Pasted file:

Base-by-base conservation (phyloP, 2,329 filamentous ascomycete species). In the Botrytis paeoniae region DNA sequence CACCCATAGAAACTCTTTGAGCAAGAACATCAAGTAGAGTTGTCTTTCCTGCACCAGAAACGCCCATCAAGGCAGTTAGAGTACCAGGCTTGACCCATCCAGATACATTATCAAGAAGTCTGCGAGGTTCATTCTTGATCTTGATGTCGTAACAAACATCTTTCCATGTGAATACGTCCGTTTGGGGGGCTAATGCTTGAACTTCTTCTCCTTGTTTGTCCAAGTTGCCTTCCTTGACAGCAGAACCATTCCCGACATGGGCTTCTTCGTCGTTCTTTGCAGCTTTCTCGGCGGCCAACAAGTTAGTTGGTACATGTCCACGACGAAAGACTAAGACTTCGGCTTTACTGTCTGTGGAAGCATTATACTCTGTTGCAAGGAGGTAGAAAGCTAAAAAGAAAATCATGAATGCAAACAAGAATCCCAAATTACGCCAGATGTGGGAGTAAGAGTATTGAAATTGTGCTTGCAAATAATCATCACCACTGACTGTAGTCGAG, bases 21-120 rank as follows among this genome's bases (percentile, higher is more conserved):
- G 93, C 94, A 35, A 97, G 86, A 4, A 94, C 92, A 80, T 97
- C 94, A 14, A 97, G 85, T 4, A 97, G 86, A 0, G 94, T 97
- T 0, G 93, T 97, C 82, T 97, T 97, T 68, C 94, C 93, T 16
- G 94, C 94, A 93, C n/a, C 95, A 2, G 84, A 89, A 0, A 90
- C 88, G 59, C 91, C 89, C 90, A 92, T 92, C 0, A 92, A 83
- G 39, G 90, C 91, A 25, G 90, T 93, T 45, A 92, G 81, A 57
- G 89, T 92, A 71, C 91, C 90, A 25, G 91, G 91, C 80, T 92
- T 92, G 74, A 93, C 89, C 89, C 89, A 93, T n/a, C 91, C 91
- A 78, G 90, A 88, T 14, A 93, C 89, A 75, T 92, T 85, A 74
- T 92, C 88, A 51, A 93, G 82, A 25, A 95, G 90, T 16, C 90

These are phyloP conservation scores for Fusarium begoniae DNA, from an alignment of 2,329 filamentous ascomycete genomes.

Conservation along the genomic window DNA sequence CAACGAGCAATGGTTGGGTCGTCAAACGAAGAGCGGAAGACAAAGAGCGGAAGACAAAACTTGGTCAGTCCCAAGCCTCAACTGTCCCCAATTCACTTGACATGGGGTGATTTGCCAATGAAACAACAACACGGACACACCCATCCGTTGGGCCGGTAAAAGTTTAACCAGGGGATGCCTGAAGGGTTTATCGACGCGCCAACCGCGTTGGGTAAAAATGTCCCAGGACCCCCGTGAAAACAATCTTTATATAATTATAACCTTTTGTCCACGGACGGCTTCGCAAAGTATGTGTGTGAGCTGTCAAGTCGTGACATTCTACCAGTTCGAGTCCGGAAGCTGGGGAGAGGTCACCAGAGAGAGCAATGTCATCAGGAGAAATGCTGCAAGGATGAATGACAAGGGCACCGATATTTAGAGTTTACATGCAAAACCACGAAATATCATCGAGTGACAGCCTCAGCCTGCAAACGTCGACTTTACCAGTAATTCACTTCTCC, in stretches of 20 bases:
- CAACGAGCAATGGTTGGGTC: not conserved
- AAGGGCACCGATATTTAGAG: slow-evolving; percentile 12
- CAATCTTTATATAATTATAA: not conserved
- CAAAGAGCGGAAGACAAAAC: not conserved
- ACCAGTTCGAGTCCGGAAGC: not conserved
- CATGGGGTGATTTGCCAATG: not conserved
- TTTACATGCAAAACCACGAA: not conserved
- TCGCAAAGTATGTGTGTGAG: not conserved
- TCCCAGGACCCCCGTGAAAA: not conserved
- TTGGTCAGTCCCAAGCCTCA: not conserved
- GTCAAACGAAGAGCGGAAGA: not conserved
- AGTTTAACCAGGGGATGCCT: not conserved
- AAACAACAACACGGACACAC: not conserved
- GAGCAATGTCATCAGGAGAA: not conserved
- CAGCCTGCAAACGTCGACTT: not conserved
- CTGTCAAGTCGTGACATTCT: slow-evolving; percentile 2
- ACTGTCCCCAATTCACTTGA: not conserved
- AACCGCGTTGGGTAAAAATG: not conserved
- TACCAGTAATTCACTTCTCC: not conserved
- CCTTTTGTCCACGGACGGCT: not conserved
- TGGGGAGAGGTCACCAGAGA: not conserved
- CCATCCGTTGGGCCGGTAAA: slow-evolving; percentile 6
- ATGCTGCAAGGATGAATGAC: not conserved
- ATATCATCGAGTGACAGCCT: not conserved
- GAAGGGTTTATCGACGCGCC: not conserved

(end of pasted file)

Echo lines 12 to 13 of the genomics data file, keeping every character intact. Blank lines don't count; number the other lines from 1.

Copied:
These are phyloP conservation scores for Fusarium begoniae DNA, from an alignment of 2,329 filamentous ascomycete genomes.

Conservation along the genomic window DNA sequence CAACGAGCAATGGTTGGGTCGTCAAACGAAGAGCGGAAGACAAAGAGCGGAAGACAAAACTTGGTCAGTCCCAAGCCTCAACTGTCCCCAATTCACTTGACATGGGGTGATTTGCCAATGAAACAACAACACGGACACACCCATCCGTTGGGCCGGTAAAAGTTTAACCAGGGGATGCCTGAAGGGTTTATCGACGCGCCAACCGCGTTGGGTAAAAATGTCCCAGGACCCCCGTGAAAACAATCTTTATATAATTATAACCTTTTGTCCACGGACGGCTTCGCAAAGTATGTGTGTGAGCTGTCAAGTCGTGACATTCTACCAGTTCGAGTCCGGAAGCTGGGGAGAGGTCACCAGAGAGAGCAATGTCATCAGGAGAAATGCTGCAAGGATGAATGACAAGGGCACCGATATTTAGAGTTTACATGCAAAACCACGAAATATCATCGAGTGACAGCCTCAGCCTGCAAACGTCGACTTTACCAGTAATTCACTTCTCC, in stretches of 20 bases: